The California Legislature is now in the last month of the legislative session for the year. August 31st is the last day for bills to be passed and sent to the Governor who will have until September 30th to sign or veto all bills that reach his desk. All bills that are moving are in the opposite house, either in the fiscal committee (Senate or Assembly Appropriations) or on the Senate or Assembly Floor. At NASW-CA we are still advocating for 150 bills that are in the end stages of the legislative process.
Two of our April Lobby Day bills were funded in the recently enacted state budget. Because of this funding, both AB 1900 (Arambula) and AB 2222 (Reyes) are no longer needed since both issues were won in the State Budget. Unfortunately, AB 1816 was not funded in the budget, but the bill is in the Senate Appropriations Committee where we hope to secure funding. Updates on all bills we have reported on previously are outlined below.
2022 Lobby Day Bills
- AB 1816 (Bryan) – Provides grants for innovative or evidence-based housing, housing-based services, and employment interventions to allow people with recent histories of incarceration to exit homelessness and remain housed. Status: In the Senate Appropriations Committee.
- AB 1900 (Arambula) – Helps low-income older adults and people with disabilities by raising the amount people can retain for basic needs from $600 to 138% of the poverty level in Medi-Cal. Status: Bill is no longer needed because the state budget funded this proposal.
- AB 2222 ( Reyes) – Provides up to $20,000 annually to social work students who commit to working for at least two years at a California based nonprofit upon completion of their graduate school program. The program prioritizes students with lived experiences as former foster and homeless youth to pursue licensure as an LCSW. Status: Bill may no longer be needed because the state budget funded this proposal.
Other Support Bills
- AB 1758 (Aguiar-Curry) Board of Behavioral Sciences (BBS) sponsored legislation to allow remote supervision in all work settings. Status: On the Senate Floor. This is an urgency measure which will go into effect immediately once it is signed by the Governor. The current remote supervision waiver has been extended until August 31, 2022. Learn more here.
- AB 1860 (Ward) – Would exempt social work graduate student interns who are completing their supervised practicum hours in a Substance Use Disorder (SUD) setting from the requirement to register with a SUD counselor certifying organization. Status: In Senate Appropriations.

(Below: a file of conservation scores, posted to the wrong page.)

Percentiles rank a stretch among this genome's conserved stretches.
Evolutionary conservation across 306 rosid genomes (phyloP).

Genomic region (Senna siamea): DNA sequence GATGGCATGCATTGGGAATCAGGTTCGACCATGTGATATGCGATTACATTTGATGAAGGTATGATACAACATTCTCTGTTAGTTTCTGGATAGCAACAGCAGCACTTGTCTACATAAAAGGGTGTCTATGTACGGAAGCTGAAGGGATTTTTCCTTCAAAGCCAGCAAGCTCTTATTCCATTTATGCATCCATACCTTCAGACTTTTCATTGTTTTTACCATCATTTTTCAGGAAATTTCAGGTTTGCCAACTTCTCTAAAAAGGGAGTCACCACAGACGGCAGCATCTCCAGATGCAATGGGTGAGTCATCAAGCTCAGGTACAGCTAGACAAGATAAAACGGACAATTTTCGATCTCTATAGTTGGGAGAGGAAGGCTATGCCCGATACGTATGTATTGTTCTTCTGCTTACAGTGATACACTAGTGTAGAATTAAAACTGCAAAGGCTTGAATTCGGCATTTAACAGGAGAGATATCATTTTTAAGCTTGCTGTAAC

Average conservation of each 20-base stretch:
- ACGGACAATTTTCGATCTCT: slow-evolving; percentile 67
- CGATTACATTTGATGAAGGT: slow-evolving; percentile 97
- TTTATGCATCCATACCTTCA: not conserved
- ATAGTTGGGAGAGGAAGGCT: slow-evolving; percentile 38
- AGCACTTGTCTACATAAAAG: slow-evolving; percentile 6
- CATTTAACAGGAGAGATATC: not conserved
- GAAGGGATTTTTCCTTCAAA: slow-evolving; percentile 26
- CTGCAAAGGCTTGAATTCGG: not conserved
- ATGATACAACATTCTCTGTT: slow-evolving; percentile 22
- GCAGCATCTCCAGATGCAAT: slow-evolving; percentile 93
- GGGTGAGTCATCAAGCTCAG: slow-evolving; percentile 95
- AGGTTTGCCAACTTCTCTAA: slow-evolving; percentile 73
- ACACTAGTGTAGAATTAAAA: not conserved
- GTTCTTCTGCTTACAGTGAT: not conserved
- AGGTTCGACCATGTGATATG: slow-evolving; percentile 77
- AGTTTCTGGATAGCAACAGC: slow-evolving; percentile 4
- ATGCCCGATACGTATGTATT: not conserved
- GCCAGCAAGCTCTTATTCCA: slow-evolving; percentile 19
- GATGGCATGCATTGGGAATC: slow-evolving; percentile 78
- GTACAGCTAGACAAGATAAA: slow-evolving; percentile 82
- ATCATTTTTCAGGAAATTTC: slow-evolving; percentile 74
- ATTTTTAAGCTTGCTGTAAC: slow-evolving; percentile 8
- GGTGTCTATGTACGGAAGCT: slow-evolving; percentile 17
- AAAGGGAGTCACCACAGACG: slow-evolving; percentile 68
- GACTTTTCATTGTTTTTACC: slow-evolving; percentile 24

- AB 2581 (Salas) – Would require a health care service plan or disability insurer that provides coverage for mental health and substance use disorders and credentials health care providers of those services, to assess and verify the qualifications of a health care provider within 60 days after receiving a completed provider credentialing application. Status: In Senate Appropriations Committee.
- AB 2666 (Salas) – This bill, subject to an appropriation, would establish and administer a grant program to allocate funding in the form of stipends, to students in behavioral health fields of study and practice, who are participating in internships or completing licensure hours, through unpaid positions, at federally qualified health centers. Status: In Senate Appropriations Committee.
- SB 964 (Wiener) – Creates a stipend program for MSW students with a focus on public behavioral health. The bill also looks to develop more accelerated social work programs to get more social workers into the field quickly. Status: In Assembly Appropriations Committee. The author took our amendments to ensure that new accelerated social work programs meet CSWE accreditation standards.
- SB 1002 (Portantino) – Under Worker’s Compensation, this bill enables employees to seek mental health care services from a LCSW without physician referral and authorizes medical provider networks to add LCSWs as providers. Status: On the Assembly Floor.
- SB 1229 (McGuire) – Establishes a program to provide 10,000 grants of up to $25,000 each for students pursuing MSWs, MFTs, MA in Psychology, MA in School Counseling, or MA in School Psychology with the goal to increase the number of behavioral health professionals serving children and youth at California public schools and in community-based organizations. Status: This bill is no longer needed as the funding was included in the enacted State Budget.